As a freelance writer or small business owner are you protecting yourself against cyber-criminals who want to steal your private information?
I recently found out exactly how vulnerable my device – and freelance writing business – was.
Online attacks strike major corporations and even government units, but as a small business owner or freelancer writer, you’re at risk too. It’s not only your personal information they’re after. A hack could crash your computer, destroying all your files.
In this post, I’m sharing how I almost got hacked – and the three-step cybersecurity plan I’ve put in place since to make sure it doesn’t happen again.
Let;s start with the story of how I almost got scammed on ProBlogger.
Any freelance writer will tell you all writing job boards are not created equal.
After five months of freelancing full-time, ProBlogger is my top choice. It’s regularly updated and I’ve landed awesome short-term and long-term freelance writing opportunities
I spotted a posting for a content writer at a leading content agency, and could check off all the skills they were looking for. I checked their blog and loved their content. It was a content creation agency with offices in major centres across the world: Hong Kong, New York, London.
The ad looked great. But a small detail did seem off.
Early Warning Signs
The contact person was using a Gmail address . Warning: A staffer at a global content agency probably won’t be using a Gmail account to recruit new writers. I scanned the agency’s About Us page but couldn’t spot anyone with similar initials. I still didn’t think this was deal-breaking strange, a few companies don’t list specific contact people’s names and while some give you the option of applying on the ProBlogger site, others let you apply via mail.
I applied and received a reply from the job poster who sent me off to Skype to connect with one of the editors.
I Googled both of them. The goal was to read some of their articles and check their Twitter accounts. I couldn’t find much on either.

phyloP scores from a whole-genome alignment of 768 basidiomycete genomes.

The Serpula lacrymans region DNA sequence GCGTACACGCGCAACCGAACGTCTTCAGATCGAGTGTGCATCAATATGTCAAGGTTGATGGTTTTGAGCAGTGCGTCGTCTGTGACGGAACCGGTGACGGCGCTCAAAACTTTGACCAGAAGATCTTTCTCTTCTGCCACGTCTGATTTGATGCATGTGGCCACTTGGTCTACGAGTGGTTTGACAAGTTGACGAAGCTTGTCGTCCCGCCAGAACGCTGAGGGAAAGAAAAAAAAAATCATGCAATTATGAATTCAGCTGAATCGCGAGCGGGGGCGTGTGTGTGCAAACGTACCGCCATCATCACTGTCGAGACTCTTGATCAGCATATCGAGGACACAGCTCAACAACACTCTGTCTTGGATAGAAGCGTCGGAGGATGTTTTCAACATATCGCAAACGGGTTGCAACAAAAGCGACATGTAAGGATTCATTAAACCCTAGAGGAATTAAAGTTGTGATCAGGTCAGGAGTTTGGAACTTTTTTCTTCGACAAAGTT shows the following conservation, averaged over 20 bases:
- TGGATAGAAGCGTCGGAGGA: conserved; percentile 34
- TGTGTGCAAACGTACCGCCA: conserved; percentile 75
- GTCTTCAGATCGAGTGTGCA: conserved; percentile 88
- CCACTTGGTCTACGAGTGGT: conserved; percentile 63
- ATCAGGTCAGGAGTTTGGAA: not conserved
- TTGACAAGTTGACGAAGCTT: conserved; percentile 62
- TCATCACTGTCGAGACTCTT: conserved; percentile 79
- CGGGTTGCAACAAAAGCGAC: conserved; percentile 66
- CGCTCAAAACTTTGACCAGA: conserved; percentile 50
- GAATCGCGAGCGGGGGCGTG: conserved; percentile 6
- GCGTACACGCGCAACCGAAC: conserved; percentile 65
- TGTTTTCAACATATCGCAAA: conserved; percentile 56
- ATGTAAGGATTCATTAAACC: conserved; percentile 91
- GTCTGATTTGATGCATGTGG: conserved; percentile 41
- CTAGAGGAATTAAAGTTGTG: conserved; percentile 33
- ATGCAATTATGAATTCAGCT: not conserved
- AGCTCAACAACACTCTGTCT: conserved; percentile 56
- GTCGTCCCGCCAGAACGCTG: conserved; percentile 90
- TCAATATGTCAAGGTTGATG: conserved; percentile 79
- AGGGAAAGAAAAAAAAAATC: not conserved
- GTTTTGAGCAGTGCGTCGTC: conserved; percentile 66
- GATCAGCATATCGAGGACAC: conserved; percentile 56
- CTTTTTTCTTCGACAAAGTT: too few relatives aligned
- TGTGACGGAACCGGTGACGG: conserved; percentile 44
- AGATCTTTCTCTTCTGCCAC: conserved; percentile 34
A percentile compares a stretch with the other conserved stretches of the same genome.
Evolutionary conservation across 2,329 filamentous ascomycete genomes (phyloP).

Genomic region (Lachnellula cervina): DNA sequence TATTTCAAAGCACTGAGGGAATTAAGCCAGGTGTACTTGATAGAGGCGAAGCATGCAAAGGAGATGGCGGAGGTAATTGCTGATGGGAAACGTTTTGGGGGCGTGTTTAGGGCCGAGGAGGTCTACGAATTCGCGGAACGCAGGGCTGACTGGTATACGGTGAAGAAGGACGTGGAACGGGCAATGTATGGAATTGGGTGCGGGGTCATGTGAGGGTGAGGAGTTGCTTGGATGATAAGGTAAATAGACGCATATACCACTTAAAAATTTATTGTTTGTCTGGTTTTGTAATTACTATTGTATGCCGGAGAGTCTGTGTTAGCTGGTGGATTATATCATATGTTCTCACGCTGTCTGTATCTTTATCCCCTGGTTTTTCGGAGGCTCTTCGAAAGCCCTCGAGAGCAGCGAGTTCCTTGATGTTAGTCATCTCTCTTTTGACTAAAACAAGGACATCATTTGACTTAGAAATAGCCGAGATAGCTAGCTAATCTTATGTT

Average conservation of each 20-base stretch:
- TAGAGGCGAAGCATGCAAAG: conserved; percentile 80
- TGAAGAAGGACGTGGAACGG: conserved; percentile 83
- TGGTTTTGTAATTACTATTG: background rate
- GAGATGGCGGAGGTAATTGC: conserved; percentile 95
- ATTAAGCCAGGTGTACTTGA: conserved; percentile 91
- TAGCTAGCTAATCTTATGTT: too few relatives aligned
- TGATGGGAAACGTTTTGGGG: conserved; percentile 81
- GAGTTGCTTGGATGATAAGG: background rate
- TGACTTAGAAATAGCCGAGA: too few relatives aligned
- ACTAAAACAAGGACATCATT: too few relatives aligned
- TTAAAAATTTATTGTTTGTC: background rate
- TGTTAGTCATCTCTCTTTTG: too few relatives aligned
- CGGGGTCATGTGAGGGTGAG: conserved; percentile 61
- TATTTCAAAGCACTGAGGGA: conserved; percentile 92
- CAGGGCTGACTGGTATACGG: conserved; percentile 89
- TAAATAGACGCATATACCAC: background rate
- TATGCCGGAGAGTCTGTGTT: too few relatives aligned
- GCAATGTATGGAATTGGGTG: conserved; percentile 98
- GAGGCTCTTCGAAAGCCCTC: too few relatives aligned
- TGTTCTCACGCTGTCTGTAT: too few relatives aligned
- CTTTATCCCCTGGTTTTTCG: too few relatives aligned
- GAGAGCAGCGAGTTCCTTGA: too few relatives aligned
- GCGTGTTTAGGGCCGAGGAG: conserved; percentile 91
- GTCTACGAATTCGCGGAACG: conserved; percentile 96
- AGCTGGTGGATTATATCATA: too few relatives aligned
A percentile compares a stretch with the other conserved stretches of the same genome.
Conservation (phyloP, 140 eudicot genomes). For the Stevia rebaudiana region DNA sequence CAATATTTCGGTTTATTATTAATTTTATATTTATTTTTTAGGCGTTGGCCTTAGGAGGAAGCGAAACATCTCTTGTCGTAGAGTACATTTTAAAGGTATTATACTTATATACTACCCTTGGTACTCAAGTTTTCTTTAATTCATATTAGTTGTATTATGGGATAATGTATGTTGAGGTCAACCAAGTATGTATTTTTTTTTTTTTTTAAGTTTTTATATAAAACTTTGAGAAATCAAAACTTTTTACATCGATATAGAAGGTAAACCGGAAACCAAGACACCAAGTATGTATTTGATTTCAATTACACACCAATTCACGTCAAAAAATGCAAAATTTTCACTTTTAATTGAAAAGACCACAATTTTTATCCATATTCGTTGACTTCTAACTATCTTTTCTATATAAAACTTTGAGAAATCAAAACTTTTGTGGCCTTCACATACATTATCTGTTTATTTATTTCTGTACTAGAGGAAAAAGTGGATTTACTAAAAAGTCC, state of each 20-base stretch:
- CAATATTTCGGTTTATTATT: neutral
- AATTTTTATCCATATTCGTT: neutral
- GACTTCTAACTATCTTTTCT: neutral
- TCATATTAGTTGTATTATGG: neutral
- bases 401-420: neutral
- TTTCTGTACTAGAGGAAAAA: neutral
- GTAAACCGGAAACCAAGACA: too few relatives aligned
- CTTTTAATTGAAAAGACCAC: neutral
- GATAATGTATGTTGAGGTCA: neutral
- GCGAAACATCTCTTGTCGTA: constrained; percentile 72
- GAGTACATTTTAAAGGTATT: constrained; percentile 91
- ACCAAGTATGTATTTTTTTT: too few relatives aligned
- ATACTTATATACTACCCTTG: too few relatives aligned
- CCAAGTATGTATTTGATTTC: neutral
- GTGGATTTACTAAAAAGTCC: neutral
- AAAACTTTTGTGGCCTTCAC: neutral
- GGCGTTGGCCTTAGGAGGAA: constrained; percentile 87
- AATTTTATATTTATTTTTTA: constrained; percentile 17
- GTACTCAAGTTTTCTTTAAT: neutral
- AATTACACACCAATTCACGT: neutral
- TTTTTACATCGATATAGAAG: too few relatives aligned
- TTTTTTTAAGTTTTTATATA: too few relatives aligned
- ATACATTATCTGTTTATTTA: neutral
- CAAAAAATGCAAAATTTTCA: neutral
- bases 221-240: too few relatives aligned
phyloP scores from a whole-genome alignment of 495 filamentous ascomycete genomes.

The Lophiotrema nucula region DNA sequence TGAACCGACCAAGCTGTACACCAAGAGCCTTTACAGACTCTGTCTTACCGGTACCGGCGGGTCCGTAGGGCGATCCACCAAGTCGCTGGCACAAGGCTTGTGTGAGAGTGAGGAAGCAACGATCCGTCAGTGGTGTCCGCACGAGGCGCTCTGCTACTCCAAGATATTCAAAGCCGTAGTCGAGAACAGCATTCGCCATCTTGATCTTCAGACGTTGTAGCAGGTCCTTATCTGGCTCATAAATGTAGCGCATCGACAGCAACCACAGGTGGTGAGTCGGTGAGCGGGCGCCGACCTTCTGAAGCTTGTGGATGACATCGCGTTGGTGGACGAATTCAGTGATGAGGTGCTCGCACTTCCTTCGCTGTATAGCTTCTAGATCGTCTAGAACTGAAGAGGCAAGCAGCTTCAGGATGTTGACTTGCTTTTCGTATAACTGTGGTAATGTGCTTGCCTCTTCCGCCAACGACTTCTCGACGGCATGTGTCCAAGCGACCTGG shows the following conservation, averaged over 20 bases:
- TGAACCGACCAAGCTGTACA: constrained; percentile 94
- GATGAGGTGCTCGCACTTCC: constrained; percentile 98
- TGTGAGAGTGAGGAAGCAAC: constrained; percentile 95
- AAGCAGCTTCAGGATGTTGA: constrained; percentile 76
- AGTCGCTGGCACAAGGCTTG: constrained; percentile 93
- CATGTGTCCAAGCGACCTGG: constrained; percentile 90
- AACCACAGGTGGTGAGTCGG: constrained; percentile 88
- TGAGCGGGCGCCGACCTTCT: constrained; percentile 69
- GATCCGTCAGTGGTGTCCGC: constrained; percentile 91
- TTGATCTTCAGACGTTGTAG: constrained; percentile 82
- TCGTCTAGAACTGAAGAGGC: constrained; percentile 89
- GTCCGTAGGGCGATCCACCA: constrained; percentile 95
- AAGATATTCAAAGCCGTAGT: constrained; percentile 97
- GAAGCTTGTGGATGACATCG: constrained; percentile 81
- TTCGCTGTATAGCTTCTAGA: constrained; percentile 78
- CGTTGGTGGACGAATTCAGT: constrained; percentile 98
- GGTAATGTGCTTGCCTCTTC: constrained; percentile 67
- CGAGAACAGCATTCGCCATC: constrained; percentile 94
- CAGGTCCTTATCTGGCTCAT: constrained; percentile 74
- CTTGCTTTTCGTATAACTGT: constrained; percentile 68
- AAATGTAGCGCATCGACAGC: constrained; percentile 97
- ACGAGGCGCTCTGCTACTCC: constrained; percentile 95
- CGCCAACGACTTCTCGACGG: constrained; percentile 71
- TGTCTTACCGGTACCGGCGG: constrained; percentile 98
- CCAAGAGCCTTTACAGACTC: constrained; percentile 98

This should have triggered the alarm bells LOUDLY. In 2018, everyone is social media and the New York editor of a multi-national, award-winning agency would have an active online presence on at least one channel.
Scripts to Steal Payment Information
After a few messages, the scammer shared two files with me.
The first file was a PDF with stock standard writer’s guidelines. The second one, the Payment Terms, is the that can’t wait to infect your system.
The file type was a VBS script, and my computer wouldn’t open it. As I was converting it with an online converter, I was chatting to my husband (a software developer and my resident IT guy) about this file. I mentioned it because I hadn’t see this file type before. He asked about the extension – a VBS file – and told me to stop converting it; it wasn’t a good idea to run scripts from unknown sources on your computer.
The scam was to get you to run the script to install a keylogger to steal your PayPal login details.
When I went back to ProBlogger to report the scam, I found they had warnings on their site.
I was lucky and immediately committed to better cybersecurity, realising how exposed I’d been.
Here are the three measures you can put in place today to protect your device – and private data.
Install Anti-Virus Software
Most devices come with anti-virus software, but you can never be too careful and you can download high-quality AV software for free.
I use Kaspersky and it does a great job of blocking dangerous files and websites. When you download, start with a scan of your device to make sure there are no malicious files.
Use Cloud Storage or Back-Up Files
Having a back-up of your data makes your far less vulnerable to crooks.
The idea of having to wipe my computer and restore factory settings in the case of a breach was frightening. I’d always been meaning to move my files over to the cloud but never got around to it. Now I’ve stored most of the critical work on Google Drive and I make a habit of writing new blog posts there too. Whether you require cloud storage or an unlimited online back-up depends on you needs. At the most basic, storing important work on your computer and free online storage like DropBox or Google Drive will be sufficient for most freelance writers or entrepreneurs.
If you’re a freelance writer specifically, there’s a host of online scams though many of them include getting you to work for free. Digital tools have given rise to new threats. Be vigilant and secure your data to avoid falling victim to hackers.
Header image credit: Paulius Dragunas